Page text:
WSB-TV debate between Perdue, Ossoff canceled after Perdue says he will campaign with Trump

ATLANTA — U.S. Senator David Perdue has withdrawn from a live debate scheduled on WSB-TV for Sunday, saying he will instead campaign with President Trump.

Perdue was set to debate his challenger, Democrat Jon Ossoff, in a live broadcast on Channel 2 scheduled for 7 p.m. Nov. 1. The debate between Perdue and Ossoff had been planned for months.

On Thursday, President Trump announced he plans to visit Georgia to campaign on Sunday in a last-minute rally to get voters to the polls. Perdue said he plans to join the president, though no details have been released on where Trump plans to visit.

[SPECIAL SECTION: Election 2020]


Meet the candidates running for Georgia’s U.S. Senate Seat: David Perdue vs. Jon Ossoff·

Meet candidates for Georgia’s U.S. Senate Seat: Loeffler, Collins, Warnock, Liebermann and Tarver·

Meet the candidates running for U.S. House District 6: Lucy McBath vs. Karen Handel·

WSB-TV offered other time slots to work around the President’s rally, but Perdue’s campaign declined. The debate has now been canceled.

Ossoff’s campaign responded Thursday night, saying in a statement:

“Senator Perdue’s cowardly withdrawal from our final debate says it all: David Perdue feels entitled to his office, and he’ll do anything to avoid accountability for his blatant corruption and his total failure during this unprecedented health crisis.”

Senator Perdue’s campaign also issued a statement, saying:

“Senator Perdue will not be participating in the WSB-TV debate but will instead join the 45th president, Donald J. Trump, for a huge Get-Out-The-Vote rally in Northwest Georgia,” said Perdue for Senate Communications Director John Burke. “For 8 of the last 14 days of this campaign, Senator Perdue went back to Washington to work for much needed COVID relief for Georgians which Jon Ossoff’s top donor Chuck Schumer derailed. Senator Perdue also voted to confirm Supreme Court Justice Amy Coney Barrett despite not a single member of the Senate Democrats crossing over – and Jon Ossoff would have joined their opposition had he been in the senate. To make up for the lost time, Senator Perdue has over 20 campaign stops planned for the closing days of this race, and he is excited to welcome and join President Trump in Georgia before November 3rd to campaign for both of their re-election efforts.”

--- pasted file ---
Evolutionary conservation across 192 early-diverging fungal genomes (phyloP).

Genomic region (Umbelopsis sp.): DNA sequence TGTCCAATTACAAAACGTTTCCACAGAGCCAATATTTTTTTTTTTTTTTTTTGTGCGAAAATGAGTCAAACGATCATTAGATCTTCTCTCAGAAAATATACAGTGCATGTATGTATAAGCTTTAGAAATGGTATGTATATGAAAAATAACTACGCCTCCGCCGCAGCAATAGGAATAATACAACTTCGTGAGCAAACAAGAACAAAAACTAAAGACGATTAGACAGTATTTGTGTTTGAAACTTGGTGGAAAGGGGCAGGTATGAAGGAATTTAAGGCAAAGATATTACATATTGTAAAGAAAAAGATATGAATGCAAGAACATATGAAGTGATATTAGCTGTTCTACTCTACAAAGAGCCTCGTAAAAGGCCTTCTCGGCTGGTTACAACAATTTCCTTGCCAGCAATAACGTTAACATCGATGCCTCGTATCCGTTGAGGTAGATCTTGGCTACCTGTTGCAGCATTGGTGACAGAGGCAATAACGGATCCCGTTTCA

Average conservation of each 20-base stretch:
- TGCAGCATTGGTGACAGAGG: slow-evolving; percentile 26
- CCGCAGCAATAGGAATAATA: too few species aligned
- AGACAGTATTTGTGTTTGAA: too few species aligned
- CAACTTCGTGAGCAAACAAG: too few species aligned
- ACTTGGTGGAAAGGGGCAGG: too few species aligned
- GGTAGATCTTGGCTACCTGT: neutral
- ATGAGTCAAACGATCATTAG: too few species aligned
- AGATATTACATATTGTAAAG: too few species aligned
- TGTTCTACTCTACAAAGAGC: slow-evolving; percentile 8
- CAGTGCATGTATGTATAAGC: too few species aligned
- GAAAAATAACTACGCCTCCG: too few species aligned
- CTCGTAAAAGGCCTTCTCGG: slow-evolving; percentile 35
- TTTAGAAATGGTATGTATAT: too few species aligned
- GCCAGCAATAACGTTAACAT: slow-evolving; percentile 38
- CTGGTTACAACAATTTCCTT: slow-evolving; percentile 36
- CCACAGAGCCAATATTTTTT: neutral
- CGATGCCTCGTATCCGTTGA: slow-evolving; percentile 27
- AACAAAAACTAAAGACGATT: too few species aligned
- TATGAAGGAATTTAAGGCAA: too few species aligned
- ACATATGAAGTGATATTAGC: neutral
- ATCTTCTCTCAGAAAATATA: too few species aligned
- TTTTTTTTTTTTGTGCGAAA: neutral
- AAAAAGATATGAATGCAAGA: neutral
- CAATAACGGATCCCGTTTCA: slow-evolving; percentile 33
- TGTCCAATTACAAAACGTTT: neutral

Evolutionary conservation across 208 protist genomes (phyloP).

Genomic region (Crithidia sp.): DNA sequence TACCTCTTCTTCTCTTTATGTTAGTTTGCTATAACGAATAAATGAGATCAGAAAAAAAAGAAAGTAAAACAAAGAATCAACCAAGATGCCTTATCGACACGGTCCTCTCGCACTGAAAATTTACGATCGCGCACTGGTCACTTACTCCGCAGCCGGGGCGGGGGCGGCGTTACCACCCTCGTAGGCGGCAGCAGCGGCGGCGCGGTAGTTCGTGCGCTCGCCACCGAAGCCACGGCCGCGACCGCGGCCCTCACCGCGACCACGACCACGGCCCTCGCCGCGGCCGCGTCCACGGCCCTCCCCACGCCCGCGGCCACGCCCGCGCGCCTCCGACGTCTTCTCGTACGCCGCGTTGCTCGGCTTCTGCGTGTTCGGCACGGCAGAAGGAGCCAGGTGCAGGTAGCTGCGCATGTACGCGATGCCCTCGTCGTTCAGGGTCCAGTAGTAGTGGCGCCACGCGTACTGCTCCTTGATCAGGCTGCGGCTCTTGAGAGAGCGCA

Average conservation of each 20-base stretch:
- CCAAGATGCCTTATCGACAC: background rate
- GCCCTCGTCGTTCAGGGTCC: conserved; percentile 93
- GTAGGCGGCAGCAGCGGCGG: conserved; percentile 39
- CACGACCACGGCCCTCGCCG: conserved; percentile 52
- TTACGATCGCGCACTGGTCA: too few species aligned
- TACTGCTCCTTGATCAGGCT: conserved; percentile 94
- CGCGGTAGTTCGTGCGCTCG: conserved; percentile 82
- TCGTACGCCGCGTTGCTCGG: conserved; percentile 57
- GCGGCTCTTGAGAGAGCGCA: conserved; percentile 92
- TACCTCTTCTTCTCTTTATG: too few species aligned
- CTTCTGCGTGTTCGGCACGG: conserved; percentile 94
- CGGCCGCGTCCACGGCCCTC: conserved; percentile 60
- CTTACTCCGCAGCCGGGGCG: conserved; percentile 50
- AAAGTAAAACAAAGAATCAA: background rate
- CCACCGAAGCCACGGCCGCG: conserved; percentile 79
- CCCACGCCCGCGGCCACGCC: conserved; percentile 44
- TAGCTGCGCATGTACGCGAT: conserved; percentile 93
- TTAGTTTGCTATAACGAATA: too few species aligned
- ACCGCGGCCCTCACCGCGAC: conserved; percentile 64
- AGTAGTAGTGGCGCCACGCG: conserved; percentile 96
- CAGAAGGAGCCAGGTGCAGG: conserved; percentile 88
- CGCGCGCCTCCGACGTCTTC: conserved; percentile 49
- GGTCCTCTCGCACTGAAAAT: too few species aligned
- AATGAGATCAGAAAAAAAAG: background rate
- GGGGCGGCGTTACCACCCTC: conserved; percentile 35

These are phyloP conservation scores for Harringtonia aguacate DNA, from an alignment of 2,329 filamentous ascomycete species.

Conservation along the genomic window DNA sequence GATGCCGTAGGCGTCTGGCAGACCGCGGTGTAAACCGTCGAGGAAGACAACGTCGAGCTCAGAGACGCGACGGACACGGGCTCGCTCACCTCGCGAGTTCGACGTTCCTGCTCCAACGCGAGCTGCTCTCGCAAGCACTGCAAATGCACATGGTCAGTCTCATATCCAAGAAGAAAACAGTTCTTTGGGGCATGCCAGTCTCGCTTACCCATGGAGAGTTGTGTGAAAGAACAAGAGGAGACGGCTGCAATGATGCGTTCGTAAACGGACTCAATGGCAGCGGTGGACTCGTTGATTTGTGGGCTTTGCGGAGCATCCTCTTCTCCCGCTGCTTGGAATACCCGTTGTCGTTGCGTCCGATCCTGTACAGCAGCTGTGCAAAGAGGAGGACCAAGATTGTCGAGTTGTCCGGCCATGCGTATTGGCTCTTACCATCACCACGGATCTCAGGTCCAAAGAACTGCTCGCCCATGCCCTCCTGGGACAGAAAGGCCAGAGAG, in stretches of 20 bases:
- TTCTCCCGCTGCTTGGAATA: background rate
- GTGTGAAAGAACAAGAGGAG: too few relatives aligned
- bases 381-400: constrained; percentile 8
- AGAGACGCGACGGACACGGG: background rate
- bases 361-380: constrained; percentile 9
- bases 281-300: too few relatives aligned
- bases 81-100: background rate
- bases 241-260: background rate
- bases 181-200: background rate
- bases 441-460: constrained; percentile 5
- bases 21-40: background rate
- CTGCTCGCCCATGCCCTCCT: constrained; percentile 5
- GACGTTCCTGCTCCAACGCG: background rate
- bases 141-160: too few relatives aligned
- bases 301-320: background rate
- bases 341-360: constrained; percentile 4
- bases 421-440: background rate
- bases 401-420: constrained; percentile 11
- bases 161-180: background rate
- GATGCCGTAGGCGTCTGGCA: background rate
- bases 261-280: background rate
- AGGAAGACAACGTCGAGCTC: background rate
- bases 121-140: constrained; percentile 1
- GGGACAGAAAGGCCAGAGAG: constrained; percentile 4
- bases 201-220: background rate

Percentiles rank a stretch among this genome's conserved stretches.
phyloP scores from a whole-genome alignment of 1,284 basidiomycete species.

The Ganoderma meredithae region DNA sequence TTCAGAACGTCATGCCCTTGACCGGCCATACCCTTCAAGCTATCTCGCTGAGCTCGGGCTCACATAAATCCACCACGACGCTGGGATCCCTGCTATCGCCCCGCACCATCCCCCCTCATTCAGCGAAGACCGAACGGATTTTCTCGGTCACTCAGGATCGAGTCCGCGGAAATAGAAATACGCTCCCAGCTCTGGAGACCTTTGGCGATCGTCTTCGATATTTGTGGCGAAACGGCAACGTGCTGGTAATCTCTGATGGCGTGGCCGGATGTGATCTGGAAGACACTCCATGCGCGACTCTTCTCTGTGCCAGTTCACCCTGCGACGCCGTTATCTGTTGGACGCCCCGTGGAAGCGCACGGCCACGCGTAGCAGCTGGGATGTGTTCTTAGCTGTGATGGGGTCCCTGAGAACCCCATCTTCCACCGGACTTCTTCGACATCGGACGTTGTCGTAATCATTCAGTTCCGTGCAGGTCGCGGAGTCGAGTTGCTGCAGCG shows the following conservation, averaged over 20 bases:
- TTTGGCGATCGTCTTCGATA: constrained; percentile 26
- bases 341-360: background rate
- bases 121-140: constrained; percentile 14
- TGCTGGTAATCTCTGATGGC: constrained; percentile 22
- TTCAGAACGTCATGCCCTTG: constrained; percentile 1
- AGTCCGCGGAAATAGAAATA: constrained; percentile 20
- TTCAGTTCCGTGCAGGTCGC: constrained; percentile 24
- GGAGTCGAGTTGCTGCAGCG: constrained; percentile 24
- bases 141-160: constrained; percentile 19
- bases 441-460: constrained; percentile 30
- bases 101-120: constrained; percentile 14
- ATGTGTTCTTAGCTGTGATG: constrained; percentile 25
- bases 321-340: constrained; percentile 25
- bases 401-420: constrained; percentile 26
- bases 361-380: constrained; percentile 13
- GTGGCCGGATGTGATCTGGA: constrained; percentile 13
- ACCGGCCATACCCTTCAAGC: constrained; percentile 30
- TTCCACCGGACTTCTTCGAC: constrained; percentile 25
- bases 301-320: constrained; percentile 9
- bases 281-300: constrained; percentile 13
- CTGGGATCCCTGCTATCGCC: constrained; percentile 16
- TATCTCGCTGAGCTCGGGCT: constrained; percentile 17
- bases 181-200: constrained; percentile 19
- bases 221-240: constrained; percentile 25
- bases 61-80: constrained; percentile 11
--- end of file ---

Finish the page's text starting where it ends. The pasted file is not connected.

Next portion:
Channel 2 anchor Jorge Estevez talked to Ossoff via Zoom Thursday night. Ossoff said he was deeply disappointed with the decision.

“I’m ready to come and debate we debated last night in Savannah,” Ossoff said. “I think Senator Perdue didn’t appreciate being asked tough questions. This is a senator who hasn’t held a public town hall meeting in six years.”

Ossoff said that in last night’s debate, he asked Perdue why he seemed to downplay the coronavirus while adjusting his own stock portfolio to protect his assets.

“Why has he voted repeatedly to repeal protections for Georgians with pre-existing conditions need health insurance?”' Ossoff said. “These are questions of vital public interest.”

Estevez asked Ossoff if Perdue had the right to rally with the president.

“He has the right to do whatever he’d like to do, but I think it would show respect for the voters for Senator Perdue to engage in an open debate with his opponent, and to answer questions he refused to answer last night,” Ossoff said.

“This is a moment for a serious and substantive discussion of how we empower public health experts to control this virus and ensure every American has access to great health care,” Ossoff said.

Georgia has drawn the attention of both presidential campaigns with polling showing the race very close.

The poll of 500 likely voters took place on Oct. 21, just before the final debate.

It shows Trump leading 49% to former Vice President Joe Biden’s 45%. About 4% of Georgia voters remain undecided. That also falls within the poll’s margin of error, which is 4.4%. So it remains a statistical dead heat.


INTERACTIVE MAP: Where can I drop off my absentee ballot in metro Atlanta?

What To Know About Voting in Person in Georgia

Amendments and resolutions on Georgia ballot: What do they mean?

Georgia Voters: What’s on my ballot for the November 2020 election?

Electoral College: How does it work; what happens if there is a tie?